Anti-Aircraft Command.





Anti-aircraft defences came under the command of the Royal Artillery, although their disposition was nominally under RAF control. This arrangement required great tact and understanding between Dowding and C in C A.A Command, Lt. Gen. Sir Frederick Pile, who were fortunately on the best of terms and and fully supportive of each other's efforts.

 The Command was divided nationally into seven Divisions which were linked to Fighter Command Group areas.

Group Area

Heavy 4"-4.7"

Light 40mm- 3"

AA Machine Guns , .303-20mm

5th Division; 10 Group




1st and 6th Divisions; 11 Group,




2nd and 4th Divisions; 12 Group




3rd and 7th Divisions; 13 Group








 The figures shown above are strengths for July 1940 and the changes made by October, (in brackets).

 The deployement of guns was not equally divided between the Divisions them as there was an acute shortage of anti-aircraft guns. The majority were deployed in urban areas, particularly London, with heavy concentrations protecting industrial targets.

 After Dunkirk is was estimated that 3,744 heavy (4 in to 4.7in) A.A guns were needed for the defence of Britain but only 1,073 were available. This was increased to 1,247 by early October. As for RDF gun-laying equipment, only eleven sets were available by the beginning of September but were plagued with problems in bad weather.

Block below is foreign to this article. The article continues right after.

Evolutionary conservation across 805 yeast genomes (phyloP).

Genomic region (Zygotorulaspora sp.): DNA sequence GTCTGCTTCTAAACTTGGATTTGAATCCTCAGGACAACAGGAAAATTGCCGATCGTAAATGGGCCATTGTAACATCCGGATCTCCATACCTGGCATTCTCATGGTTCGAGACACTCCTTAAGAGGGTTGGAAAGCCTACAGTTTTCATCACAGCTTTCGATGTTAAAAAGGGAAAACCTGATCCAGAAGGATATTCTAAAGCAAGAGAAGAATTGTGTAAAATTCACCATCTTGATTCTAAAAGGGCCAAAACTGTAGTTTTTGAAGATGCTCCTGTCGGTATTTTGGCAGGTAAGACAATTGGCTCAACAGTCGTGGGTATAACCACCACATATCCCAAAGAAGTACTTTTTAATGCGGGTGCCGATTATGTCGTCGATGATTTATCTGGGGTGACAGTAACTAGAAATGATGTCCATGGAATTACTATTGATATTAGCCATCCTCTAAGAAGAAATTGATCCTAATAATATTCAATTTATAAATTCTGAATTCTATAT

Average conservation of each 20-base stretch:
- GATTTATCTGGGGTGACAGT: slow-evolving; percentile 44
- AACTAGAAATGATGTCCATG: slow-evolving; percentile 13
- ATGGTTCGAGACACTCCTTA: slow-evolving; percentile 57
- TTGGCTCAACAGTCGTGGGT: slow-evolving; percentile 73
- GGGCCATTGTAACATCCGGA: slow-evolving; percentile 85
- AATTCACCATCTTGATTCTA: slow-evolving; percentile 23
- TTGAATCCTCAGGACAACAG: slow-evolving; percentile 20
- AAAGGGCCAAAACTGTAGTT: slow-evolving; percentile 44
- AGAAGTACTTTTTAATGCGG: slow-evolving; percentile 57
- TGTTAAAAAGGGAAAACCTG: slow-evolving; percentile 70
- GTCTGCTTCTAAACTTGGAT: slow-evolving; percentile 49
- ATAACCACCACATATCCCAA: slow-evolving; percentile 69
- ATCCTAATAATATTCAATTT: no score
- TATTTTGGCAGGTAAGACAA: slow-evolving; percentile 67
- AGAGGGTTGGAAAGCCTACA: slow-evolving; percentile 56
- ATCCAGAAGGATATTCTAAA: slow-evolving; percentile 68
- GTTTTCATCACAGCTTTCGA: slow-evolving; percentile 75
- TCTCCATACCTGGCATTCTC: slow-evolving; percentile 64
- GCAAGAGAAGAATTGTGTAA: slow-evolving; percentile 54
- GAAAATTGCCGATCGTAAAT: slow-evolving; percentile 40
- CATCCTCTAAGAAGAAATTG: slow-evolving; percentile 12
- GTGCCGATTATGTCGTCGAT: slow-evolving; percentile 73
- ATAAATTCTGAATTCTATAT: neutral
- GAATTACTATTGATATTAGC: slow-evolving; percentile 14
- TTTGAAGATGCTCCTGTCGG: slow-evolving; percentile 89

The primary role of the Command was twofold: to protect the aircraft manufacturing industry and to support Fighter Command. A third benefit that came to be realised was that being on the ground and seen to be working hard, the batteries were a great morale booster to the civilian population. A bonus that should not be underrated.

 Wherever possible the batteries used aimed, rather than battery fire as the mathematical complexities of the task, amplified by the shortage of resources, were vast. Anti-aircraft fire was more effective in daylight than at night as the incoming bomber streams were in closer formations But at night the aircraft were very widely spaced and it was calculated that to have a 1:50 chance of hitting a single aircraft flying at 250mph through a box ten miles long and four miles high, over 3,000, 3.7in rounds per second would need to be fired.

 In 1940 Anti-Aircraft Command was the most effective means of defence against attacks at night Despite their many difficulties this, largely unrecognised Command was three times more effective at night than Fighter Command in shooting down enemy aircraft. Between June and December 1940, anti-aircraft gunners claimed 102 aircraft against Fighter Command's claim of 35.